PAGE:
The largest residential garbage and recycling company in North America plans to get a lot bigger with a nearly $5 billion acquisition.
Houston-headquartered Waste Management announced it entered an agreement to acquire Advanced Disposal Services for $4.9 billion. Headquartered in Ponte Vedra, Fla., Advanced Disposal Services is the fourth largest garbage and recycling company in North America. It primarily serves the eastern half of the U.S.
In terms of waste and recycling industry acquisitions, this is a large one. In 2016, Waste Connections acquired Canada-based Progressive Waste Solutions in a transaction valued at $2.67 billion. In 2017, Republic Services, the second largest residential hauler, bought MRF operator ReCommunity for $165 million. In terms of privately held companies, in 2018, Toronto-based GFL Environmental signed a merger agreement with Raleigh, N.C.-based Waste Industries, a transaction valuing Waste Industries at $2.8 billion.
The Wall Street Journal described the deal as Waste Management’s largest acquisition ever.
According to a press release, Waste Management will buy all of Advanced Disposal’s shares for $33.15 each. The deal represents a total value of $4.9 billion (including Waste Management assuming about $1.9 billion of Advanced Disposal’s net debt). The $33.15 price tag is 22.1 percent over the closing share price on April 12, the last day of trading prior to the April 15 announcement.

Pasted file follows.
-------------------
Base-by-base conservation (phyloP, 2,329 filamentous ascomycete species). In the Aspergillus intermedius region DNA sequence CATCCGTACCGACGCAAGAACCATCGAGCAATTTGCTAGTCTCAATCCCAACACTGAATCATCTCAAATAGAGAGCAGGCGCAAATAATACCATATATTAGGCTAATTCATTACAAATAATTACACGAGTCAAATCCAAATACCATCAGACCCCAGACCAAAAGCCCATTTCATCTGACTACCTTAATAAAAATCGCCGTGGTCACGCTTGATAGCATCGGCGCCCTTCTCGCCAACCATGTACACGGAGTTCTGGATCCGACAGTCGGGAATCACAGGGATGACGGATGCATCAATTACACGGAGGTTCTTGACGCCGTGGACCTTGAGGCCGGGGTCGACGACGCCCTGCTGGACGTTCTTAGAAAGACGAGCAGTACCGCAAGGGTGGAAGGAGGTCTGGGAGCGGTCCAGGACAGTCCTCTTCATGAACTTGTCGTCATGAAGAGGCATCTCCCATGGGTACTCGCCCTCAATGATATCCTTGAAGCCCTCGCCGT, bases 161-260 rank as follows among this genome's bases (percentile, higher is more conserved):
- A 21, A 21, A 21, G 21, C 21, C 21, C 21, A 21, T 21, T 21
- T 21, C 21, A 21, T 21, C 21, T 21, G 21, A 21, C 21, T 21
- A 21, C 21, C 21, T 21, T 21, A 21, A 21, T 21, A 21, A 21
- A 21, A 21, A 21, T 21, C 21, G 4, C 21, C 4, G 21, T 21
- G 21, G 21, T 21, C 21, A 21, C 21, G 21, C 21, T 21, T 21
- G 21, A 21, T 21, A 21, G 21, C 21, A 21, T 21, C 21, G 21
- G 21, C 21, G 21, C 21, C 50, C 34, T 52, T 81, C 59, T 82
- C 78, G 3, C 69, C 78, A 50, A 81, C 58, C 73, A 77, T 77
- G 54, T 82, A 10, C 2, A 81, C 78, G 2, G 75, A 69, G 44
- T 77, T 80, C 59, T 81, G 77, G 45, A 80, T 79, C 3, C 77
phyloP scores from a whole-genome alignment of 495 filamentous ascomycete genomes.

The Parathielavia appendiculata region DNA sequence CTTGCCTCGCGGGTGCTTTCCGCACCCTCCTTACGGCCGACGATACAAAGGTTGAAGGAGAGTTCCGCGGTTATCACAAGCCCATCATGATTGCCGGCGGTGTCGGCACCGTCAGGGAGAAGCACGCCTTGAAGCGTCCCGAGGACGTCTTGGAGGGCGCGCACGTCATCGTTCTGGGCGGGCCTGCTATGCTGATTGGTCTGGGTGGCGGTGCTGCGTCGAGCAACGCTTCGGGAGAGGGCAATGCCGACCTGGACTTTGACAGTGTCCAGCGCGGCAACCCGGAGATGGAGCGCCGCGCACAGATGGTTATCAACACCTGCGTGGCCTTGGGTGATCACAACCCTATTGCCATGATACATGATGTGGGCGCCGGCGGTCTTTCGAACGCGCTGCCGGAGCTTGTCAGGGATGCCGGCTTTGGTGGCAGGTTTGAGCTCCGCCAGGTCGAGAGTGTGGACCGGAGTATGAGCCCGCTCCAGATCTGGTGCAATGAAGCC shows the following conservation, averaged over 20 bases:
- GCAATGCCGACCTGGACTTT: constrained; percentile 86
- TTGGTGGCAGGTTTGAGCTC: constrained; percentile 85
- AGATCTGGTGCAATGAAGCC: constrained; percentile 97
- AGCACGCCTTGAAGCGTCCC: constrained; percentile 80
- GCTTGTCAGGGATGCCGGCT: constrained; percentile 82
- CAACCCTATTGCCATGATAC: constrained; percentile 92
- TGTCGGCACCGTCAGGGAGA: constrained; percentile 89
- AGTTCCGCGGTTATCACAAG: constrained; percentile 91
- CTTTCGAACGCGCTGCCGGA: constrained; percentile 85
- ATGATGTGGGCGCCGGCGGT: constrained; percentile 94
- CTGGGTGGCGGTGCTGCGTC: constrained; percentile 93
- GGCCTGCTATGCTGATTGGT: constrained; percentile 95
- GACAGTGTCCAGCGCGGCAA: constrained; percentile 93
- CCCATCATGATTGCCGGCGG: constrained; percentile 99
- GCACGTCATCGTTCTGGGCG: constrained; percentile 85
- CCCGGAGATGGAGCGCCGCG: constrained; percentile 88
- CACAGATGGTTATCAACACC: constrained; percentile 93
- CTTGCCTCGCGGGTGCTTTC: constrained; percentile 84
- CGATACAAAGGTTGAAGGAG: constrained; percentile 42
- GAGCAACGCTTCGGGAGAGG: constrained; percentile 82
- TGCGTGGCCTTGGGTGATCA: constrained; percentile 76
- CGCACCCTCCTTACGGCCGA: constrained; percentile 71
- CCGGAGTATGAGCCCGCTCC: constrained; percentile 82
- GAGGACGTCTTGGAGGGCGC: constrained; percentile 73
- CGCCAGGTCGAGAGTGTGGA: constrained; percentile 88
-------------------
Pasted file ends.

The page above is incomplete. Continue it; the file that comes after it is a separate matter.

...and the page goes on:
In terms of recycling, Waste Management is more involved than Advanced Disposal. For example, in 2018, Waste Management brought in $1.29 billion in recycling revenues. That made up about 9 percent of the company’s revenues. Waste Management has 102 MRFs.
By contrast, Advanced Disposal brought in $18.1 million through its recycling business, making up about 1 percent of company revenues. The company owns or operates 22 MRFs.
The transaction is expected to close by the first quarter of 2020. It is still subject to regulatory approval and the OK by a majority of holders of Advanced Disposal’s outstanding common shares. The Canada Pension Plan Investment Board, which owns about 19 percent of those shares, has already agreed to vote in favor of the transaction.
Photo credit: Ken Wolter/Shutterstock
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